Legumes are implicated in many cases of food allergy. Recently, Sasaki et al. reported food allergy in 4.5% of Australian adolescents and a high frequency of peanut (2.7%) and soybean (0.1%) allergy [10]. Peanut and soybean are part of the Fabaceae or legume family, which in addition includes lentils, lupin, peas, and beans. Several legume allergens have been well-characterized and are listed in the Supplementary Materials (Table S1) [11]. For example, multiple allergens have been identified in peanut (Ara h 1–17). The amounts of these allergenic proteins in peanut differ considerably. Peanut mainly consists of the seed storage proteins Ara h 1 (7S globulin), Ara h 2 (2S albumin), Ara h 3 (11S glycinin), and Ara h 6 (2S albumin) [12]. Ara h 2 and Ara h 6 sensitization is found to be associated with severe reactions [13]. Sensitization to allergenic proteins present in lower amounts such as Ara h 8 (homologue to Bet v 1) and 9 (a non-specific lipid transfer protein) appears to be clinically less relevant compared to sensitization to seed storage proteins [14,15]. Sensitization to soybean seed storage proteins (Gly m 5 and Gly m 6) was associated with severe allergic reactions [16,17]. Cross-reactivity between legumes is often seen, however, clinical reactivity to multiple legumes is reported to be low [18]. Vicilin and convicilin from pea were identified as major allergens, and cross-reactivity with the major allergen from lentil (Len c 1) occurred in all 18 pea allergic patients in Spain [19,20]. Additionally, in peanut-allergic patients, co-sensitization to lupine (82%), pea (55%), and soybean (87%) is often seen [21]. Peanut specific immunoglobulin E (IgE) was inhibited by soybean (26%) extract, thus indicating possible cross-reactivity [22]. Klemans et al. concluded that Ara h 2 had the best predictive value for diagnosing peanut allergy in adults [23]. Since Ara h 2 is a dominant protein in peanut, this could indicate that a high concentration is associated with a higher prevalence of sensitization for that protein. However, this possible association has not yet been investigated.
In this study, the prevalence of legume sensitization in continental regions as reported in literature was combined with reported consumption data from acclaimed consumption surveys from the European Food Safety Authority (EFSA), the Global Environment Monitoring System (GEMS), and the What We Eat in America—Food Commodity Intake Database (WWEIA-FCID) databases. By associating consumption and sensitization data, we aimed to investigate if the amount of consumption of legumes influences the prevalence of legume sensitization. Furthermore, the association between sensitization to specific peanut allergens and their concentrations in peanut is investigated.

2. Materials and Methods

2.1. Literature Search

Articles investigating the prevalence of sensitization to legumes were retrieved from electronic bibliographic databases (Scopus, Web of Science, PubMed, and EMbase). The search queries for the electronic bibliographic databases are listed in the Supplementary Materials (Table S2). To investigate if sensitization to peanut allergens, such as Ara h 2 and 6, were correlated to the content of these allergens in peanut, another literature search was conducted. All articles fulfilling the search criteria (“Ara h” and “Sensitization”) in the electronic bibliographic databases were evaluated fully. The search queries for this study are listed in the Supplementary Materials (Table S3). The results of the search queries were uploaded in Datawarehouse Infrastructure for Applications, Models and Ontologies towards Novel Design and Safety 2 (DIAMONDS2, TNO, Zeist, The Netherlands). DIAMONDS2 was used to evaluate and select the articles fulfilling the inclusion and exclusion criteria.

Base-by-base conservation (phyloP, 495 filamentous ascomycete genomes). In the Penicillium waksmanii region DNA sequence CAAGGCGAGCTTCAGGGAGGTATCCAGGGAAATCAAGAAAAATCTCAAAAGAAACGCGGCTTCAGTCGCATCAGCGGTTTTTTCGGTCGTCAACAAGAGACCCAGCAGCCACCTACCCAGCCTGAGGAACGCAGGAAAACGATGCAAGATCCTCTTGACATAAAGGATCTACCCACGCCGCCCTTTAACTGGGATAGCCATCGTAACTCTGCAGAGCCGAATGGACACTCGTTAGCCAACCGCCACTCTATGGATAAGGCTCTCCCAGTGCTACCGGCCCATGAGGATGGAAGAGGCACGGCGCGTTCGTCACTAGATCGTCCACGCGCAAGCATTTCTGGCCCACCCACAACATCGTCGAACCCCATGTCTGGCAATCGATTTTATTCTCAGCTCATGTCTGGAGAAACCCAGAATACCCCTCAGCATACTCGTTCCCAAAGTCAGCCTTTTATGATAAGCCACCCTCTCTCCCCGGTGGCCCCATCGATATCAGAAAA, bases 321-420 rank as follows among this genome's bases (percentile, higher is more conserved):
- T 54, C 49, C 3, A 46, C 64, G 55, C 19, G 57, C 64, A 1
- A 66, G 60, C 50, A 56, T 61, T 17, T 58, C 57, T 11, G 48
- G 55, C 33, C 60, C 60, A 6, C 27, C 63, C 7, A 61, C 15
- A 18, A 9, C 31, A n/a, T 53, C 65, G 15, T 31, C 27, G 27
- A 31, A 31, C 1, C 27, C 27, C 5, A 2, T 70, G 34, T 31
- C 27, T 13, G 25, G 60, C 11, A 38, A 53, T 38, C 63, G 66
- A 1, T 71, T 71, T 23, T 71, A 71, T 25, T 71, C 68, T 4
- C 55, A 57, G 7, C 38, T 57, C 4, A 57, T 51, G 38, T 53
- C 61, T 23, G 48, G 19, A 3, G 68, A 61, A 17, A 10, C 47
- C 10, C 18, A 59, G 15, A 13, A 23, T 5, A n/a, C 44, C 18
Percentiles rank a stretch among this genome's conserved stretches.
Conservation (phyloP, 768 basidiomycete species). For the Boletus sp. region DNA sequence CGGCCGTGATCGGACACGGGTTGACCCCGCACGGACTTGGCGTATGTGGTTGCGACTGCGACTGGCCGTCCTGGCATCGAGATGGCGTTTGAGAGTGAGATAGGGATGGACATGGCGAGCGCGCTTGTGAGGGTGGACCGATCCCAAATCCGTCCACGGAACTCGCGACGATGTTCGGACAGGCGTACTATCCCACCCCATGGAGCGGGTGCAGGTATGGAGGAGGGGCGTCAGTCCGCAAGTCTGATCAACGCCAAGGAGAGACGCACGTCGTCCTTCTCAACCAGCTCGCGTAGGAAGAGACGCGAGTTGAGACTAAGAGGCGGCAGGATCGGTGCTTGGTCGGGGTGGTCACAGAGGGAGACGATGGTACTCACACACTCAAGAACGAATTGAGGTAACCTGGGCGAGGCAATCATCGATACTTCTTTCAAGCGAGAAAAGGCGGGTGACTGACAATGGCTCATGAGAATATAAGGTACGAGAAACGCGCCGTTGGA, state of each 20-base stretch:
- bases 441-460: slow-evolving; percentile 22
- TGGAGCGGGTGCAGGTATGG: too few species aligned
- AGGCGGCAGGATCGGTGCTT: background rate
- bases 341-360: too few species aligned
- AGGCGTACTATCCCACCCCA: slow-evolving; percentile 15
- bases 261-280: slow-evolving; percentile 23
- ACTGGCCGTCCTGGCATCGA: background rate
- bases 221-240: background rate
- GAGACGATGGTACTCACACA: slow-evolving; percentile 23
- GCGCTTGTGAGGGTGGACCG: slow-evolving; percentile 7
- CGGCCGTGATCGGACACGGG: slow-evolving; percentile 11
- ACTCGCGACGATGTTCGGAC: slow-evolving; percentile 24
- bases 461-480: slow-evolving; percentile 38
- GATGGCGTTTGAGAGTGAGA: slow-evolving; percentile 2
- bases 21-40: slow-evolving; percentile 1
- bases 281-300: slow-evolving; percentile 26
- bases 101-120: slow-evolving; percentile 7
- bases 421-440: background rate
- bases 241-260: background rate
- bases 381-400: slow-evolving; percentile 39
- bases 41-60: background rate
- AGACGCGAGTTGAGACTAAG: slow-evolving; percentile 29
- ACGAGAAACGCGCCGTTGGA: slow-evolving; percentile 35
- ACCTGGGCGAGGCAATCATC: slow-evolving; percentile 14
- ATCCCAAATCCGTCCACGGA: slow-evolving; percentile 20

2.2. Inclusion and Exclusion Criteria

Regarding the prevalence of sensitization to legumes, cohort studies, cross-sectional studies, longitudinal studies, case-control studies, and routine healthcare studies were included for review. Reviews, discussion papers, case studies, and animal studies were excluded. Publications in English, German, and Dutch were included; there was no restriction in year of publication. Articles investigating the prevalence of legume sensitization in the general population were included. Sensitization was defined as a positive skin prick test (wheal size of >3 mm diameter) or specific immunoglobulin E (sIgE) antibodies in blood (>0.35 kU/L on ImmunoCAP (ThermoFisher, Uppsala, Sweden) or >0.3 ISAC Standardized Units on ImmunoCAP ISAC 112 (ThermoFisher, Uppsala, Sweden)).
Regarding the prevalence of sensitization to peanut allergens, articles investigating the prevalence or frequency for specific peanut protein sensitization (Ara h 1–17) were selected. Articles that evaluated specific peanut protein sensitization in patients with either a convincing history of peanut allergic reactions in combination with a positive laboratory test (skin prick test or sIgE testing in blood) or an oral food challenge-confirmed peanut allergy were included.

2.3. Consumption and Sensitization Data Collection